Corrugated Metal Decking For Concrete At Bushwick Metals
If you are pouring concrete, you need to know what kind of support will best serve your project. Companies and project managers interested in the ins and outs of corrugated metal decking might be surprised at the versatility and durability of this decking.
To give an overview of the applications, benefits, and installation of corrugated metal decking for concrete, we’ve got a quick guide for you.
So, let’s begin.
What Is Corrugated Metal Decking?
Decking provides support for concrete as it cures. Structural concrete is an integral part of residential and commercial construction. There are several types of decking used for such projects:
- Wood decking
- Steel decking
- Composite metal decking
- Corrugated metal decking
It’s important to understand that steel decking can be in either composite or corrugated metal form. We’ll cover this difference below. But, for now, let’s look at how wood and corrugated metal decking for concrete compare.
Corrugated Metal vs. Wood Decking
Structural concrete requires different levels of reinforcement depending on the concrete elements used. On average, concrete weighs between 140 to 150 lbs per cubic foot. This means the supporting decking must be able to support this weight. Wooden decking is designed for concrete slabs where the height of concrete does not exceed 6 inches.
Unfortunately, wood is not ideal for shoring large areas, especially for multi-story buildings where the concrete extends over several beams. Here, the reinforcement structure needs to support a lot of weight. Wood has a tensile strength of 0.65 MPa. In this regard, even at its lowest, the average tensile strength of steel is far superior at 200 MPa.
This is where metal decking forms have the advantage. Moreover, in terms of cost-effectiveness, steel is often the cheaper option.
Early 2022 saw a 26.7% rise (from $979 to $1336 per thousand feet) in monthly lumber prices, whereas steel prices dropped during the pandemic by 8%. This cost was no doubt inflated by rising timber prices due to increased tariffs, labor shortages, and mill closures.
Although these areas also affected the steel industry, in terms of the longevity of metal compared to steel, returns are usually better. Steel has an average lifespan of 35 years, with durable timber only reaching 15 to 25 years. Additionally, unlike wood forms that need removing after shoring, steel forms don’t need removing after curing the concrete.
Composite vs. Corrugated Metal Decking
Both corrugated and composite steel decking serve to reinforce concrete. Shape and finish characterize the difference between the two. Composite metal decking has a ribbed profile.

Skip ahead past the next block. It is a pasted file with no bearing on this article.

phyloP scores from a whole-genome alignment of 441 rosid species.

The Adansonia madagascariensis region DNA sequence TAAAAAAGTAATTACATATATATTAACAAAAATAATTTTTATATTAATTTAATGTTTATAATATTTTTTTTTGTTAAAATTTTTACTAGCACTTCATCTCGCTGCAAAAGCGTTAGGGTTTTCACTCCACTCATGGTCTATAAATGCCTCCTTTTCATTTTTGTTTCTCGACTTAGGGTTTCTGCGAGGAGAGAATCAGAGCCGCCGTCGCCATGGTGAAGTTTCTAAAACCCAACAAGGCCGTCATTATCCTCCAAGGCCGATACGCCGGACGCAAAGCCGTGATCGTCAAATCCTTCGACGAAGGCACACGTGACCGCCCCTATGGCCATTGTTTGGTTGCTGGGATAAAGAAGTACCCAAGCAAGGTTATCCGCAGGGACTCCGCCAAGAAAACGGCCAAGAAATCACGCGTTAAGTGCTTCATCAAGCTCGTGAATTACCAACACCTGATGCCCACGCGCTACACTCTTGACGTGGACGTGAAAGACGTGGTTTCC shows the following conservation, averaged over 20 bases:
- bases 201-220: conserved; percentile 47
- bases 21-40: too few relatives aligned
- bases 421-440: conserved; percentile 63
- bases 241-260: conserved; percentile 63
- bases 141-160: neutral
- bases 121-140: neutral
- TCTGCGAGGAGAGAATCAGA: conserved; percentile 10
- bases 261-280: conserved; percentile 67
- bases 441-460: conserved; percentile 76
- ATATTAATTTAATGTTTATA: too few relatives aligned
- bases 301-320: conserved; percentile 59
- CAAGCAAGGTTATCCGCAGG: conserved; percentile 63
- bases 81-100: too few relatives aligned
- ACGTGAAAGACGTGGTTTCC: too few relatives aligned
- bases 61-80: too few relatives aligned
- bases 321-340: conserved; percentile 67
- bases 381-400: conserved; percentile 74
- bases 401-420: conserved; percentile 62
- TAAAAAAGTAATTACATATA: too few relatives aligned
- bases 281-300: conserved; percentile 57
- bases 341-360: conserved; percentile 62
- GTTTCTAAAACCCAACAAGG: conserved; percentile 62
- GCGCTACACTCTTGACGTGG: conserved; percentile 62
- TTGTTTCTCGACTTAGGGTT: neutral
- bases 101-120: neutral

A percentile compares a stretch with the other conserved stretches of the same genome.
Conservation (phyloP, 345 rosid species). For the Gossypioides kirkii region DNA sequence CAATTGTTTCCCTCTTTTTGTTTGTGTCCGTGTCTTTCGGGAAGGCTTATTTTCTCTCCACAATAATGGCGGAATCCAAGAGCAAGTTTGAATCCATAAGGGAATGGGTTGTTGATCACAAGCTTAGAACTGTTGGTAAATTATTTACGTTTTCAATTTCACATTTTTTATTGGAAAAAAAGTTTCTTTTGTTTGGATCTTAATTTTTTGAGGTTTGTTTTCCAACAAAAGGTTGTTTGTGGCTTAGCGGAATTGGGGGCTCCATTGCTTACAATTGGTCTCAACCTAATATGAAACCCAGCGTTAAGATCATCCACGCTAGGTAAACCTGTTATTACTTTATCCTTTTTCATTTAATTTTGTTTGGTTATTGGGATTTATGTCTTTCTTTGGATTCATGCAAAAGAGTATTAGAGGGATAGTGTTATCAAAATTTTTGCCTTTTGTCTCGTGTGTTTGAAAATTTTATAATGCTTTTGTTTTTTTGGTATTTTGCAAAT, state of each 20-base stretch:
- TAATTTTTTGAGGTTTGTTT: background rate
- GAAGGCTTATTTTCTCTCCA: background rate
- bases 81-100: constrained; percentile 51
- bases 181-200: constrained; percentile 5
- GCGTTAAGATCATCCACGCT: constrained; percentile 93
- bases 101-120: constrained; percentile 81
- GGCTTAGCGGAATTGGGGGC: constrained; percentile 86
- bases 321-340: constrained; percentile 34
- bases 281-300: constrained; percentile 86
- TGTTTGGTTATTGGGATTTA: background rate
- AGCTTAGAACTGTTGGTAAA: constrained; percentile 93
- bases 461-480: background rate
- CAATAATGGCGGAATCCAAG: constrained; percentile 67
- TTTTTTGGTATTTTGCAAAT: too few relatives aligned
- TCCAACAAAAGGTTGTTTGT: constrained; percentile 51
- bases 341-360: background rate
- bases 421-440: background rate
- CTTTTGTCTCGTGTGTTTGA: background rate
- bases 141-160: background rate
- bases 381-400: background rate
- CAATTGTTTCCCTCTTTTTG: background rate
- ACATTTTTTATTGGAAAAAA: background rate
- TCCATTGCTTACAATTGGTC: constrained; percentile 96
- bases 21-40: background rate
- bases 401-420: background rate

These are embossed dents in the metal. When the concrete is poured, the embossing gives the concrete an area to grip on as it cures. This significantly increases the structural integrity of the finished structure.
The ridges are flattened at the top and ends of their valleys and peaks with corrugated metal decking. The flat surface provides a larger area for the concrete to adhere to. The deeper the grooves, the thicker the slabs of concrete that can be applied. In turn, the strength of the finished support is greater. Corrugated metal is lightweight but remarkably rigid, meaning more concrete can be poured as needed.
Typically, corrugated steel is best for supporting short concrete slabs, whereas composite decking is for thicker or longer slabs. In terms of cost, composite decking can range from $400 to $800 per ton, with corrugated decking at $350 to $600 on average.
Uses of Corrugated Metal Decking
As mentioned, the primary use of metal decking is to provide temporary shoring for concrete slabs. In terms of combined applications, corrugated metal decking for concrete is suitable for:
- Wall panels
- Steel canopies
- Siding panels
In general, we see steel decking used in many applications. This is because it can be directly transported to construction sites as it has already precut according to application. This makes using steel decking easy and time-effective.
Types of Steel Form Decking Profiles
Different deck panels come with different profiles. These differences affect length, strength, and cost. Within these profiles, you can also specify different gauges. The lower the gauge, the heavier the weight. Heavier gauges prevent sagging between roof beams. The further the span between beams, the heavier the gauge will need to support the weight.
This is the most common decking profile. Type B forms are primarily used to support roofing. Its panels are usually corrugated with 1 and a half-inch deep ridges, 36 inches wide.
This type of profile is best for projects with a long span between beams. It has deep-set ridges of 3 inches giving it more strength to support increased beam distance. The width between ridges can be 24 or 36 inches, depending on the strength of support needed. Again, type N is primarily used for roofing.
Why Do You Need Corrugated Metal Decking for Concrete?
Steel decking, corrugated and composite, have many benefits. The most notable advantages include:
- High weight to strength ratio
- Low cost
- Easy to handle
- Quick to install
The next step is choosing the right supplier for the job. That’s the only way to ensure you’ll be able to capitalize on all these benefits.
Why Choose Bushwick Metals?
Bushwick Metals offers next-day delivery for a wide range of products, including corrugated metal decking for concrete.
For project managers and purchasing teams, we provide affordable inventory solutions. You can order when needed and cut hefty storage and inventory costs. We are a reliable vendor for expanded metal, grating, strips, cut plate, galvanized long products, beams, and more. We partner with businesses to offer a one-stop solution to all their steel sourcing.
So, why not contact us today to find out why we’re Northwest’s leading wholesale distributor.